Interpol flags and federal human trafficking laws have also been used to threaten and harass immigrant advocates, most of whom are women. US Customs and Border Patrol operate under a “constitution free zone” premise, endorsed by the Supreme Court, which they believe grants them the discretion not only to profile people, based on race, nationality, and gender, but to broadly construe “national security” to justify everything from cavity searches of women, to killing individuals when shooting across the border, confiscating electronic devices and copying the information they contain. Despite their regular extra-constitutional activity, CBP was granted more discretion, even across US borders, and given a larger budget, with less oversight.
Harassment of advocates serves to chill advocacy, deterring them from engaging in the amount of work necessary to represent the vastly underrepresented immigrant population. This yields a significantly lower likelihood of migrants reaching or achieving status in the US, which pleases nativists. It also chills the impact of litigation undertaken by the same individuals who would be in a position to challenge regressive laws and policies in court. In short, the legal challenges to regressive governance diminish, drastically, as human rights advocates burn out from years of harassment. That this is the intent is evidenced by public statements like those made by then-Attorney General Sessions who used the occasion of a national speech to call private immigration attorneys “dirty” and unethical.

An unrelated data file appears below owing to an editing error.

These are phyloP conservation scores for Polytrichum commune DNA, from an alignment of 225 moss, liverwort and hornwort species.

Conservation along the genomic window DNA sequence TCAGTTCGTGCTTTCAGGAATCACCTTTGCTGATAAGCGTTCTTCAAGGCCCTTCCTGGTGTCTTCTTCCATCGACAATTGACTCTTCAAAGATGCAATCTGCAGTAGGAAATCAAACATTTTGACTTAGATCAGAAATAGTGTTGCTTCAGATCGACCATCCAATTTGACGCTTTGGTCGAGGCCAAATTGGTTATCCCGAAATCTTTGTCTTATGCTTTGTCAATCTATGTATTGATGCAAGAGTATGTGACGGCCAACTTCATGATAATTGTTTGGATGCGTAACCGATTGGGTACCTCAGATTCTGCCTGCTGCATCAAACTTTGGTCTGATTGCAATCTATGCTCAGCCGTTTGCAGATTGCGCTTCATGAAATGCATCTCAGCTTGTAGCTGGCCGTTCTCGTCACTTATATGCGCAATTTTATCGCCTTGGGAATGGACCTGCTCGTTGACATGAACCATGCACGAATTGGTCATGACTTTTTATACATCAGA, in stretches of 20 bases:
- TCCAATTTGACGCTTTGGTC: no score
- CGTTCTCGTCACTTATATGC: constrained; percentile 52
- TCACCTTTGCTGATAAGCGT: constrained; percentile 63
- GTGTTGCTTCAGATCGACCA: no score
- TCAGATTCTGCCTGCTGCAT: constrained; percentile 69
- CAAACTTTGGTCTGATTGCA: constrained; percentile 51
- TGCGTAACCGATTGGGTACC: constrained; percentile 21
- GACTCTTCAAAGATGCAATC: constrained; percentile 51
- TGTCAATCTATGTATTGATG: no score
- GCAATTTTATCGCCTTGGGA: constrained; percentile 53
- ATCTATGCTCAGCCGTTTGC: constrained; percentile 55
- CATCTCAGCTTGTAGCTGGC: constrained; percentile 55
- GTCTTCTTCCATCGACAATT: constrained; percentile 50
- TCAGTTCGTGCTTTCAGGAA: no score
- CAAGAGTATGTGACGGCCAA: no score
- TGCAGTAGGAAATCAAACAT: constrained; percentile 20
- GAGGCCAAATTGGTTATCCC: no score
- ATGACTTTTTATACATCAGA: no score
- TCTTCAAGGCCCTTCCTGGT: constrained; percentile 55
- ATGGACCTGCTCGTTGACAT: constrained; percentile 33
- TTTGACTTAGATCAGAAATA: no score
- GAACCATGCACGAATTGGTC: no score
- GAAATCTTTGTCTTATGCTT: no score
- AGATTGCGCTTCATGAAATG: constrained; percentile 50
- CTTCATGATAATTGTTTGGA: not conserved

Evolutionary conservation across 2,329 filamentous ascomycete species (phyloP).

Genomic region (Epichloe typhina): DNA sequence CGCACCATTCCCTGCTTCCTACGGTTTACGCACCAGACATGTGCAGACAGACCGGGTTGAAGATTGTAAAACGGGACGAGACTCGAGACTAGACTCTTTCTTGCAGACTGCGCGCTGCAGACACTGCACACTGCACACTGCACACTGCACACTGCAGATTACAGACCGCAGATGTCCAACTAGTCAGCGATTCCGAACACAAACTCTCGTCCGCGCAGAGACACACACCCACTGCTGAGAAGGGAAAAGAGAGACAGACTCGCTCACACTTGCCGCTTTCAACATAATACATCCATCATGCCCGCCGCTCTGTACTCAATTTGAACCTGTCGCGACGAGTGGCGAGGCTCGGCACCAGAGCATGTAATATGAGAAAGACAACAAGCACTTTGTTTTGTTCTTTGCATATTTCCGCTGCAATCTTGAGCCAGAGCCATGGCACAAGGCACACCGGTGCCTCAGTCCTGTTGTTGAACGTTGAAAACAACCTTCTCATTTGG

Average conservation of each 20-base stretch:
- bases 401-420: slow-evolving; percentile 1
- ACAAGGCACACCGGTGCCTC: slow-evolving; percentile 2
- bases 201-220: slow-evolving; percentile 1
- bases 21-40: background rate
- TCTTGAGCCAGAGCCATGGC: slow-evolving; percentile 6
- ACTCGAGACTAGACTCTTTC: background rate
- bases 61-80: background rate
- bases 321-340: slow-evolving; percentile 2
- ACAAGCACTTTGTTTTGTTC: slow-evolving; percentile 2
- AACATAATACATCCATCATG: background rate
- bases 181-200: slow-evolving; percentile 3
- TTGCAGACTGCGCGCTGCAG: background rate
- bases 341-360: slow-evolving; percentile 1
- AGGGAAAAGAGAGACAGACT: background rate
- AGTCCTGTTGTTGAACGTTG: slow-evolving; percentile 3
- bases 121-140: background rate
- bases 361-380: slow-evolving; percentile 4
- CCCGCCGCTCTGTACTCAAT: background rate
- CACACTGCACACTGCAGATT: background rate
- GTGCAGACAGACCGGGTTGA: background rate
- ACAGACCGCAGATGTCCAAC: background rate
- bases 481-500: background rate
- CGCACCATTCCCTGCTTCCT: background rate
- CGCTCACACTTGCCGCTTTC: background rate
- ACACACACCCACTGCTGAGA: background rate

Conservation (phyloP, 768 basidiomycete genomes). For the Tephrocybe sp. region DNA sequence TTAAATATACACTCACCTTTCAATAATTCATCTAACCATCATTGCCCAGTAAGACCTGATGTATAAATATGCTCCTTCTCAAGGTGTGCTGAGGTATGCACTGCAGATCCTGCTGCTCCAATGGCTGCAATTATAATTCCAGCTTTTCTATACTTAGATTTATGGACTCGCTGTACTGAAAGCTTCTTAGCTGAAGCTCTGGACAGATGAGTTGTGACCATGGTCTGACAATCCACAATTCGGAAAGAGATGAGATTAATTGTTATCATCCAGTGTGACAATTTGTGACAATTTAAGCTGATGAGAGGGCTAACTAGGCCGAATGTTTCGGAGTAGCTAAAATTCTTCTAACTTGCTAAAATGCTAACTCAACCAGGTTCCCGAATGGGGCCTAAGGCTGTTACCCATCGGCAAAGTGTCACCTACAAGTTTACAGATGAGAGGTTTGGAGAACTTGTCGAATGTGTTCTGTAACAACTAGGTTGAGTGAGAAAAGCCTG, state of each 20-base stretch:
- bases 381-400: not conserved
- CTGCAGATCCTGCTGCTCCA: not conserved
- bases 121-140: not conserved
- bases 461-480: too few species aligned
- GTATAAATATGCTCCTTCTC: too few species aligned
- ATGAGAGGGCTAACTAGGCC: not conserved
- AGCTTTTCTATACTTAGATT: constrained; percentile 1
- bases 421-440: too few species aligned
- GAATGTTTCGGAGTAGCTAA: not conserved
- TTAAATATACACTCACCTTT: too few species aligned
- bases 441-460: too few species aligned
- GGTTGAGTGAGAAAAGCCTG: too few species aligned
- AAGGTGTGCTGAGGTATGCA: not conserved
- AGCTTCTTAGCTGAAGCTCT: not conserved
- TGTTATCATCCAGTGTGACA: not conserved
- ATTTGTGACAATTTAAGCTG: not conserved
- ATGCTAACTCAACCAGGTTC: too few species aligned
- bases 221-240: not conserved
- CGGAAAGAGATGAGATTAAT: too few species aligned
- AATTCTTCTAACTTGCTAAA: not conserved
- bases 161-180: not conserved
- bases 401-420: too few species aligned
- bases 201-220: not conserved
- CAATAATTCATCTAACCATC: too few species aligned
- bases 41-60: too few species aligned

A case to watch is US v Hansen, which immigrant rights advocates fear will open the door further to the prosecution of immigration lawyers for merely doing their jobs. This law allows prosecution of those “encouraging” undocumented persons to remain in the US. The problem is that Congress has created multiple pathways for the undocumented to not only lawfully remain in the US but to ultimately become citizens. Lawyers failing to inform their clients of these legal pathways would be committing malpractice, yet now they could also be prosecuted for doing their job. The double bind is intentional.
The US is not alone in placing migrant advocates in a double bind. Conservative leaders in Hungary criminalized providing assistance to asylum seekers. Conservative leaders in Italy and Greece have prosecuted immigrant rights advocates, even those honoring their own professional legal obligations, like ship captains who are required to respond to ships in distress. The US has long criticized criminalizing and harassing human rights defenders, even calling this action a threat to democracy, yet is hypocritically doing the same.
Prior Restraint and Civil Society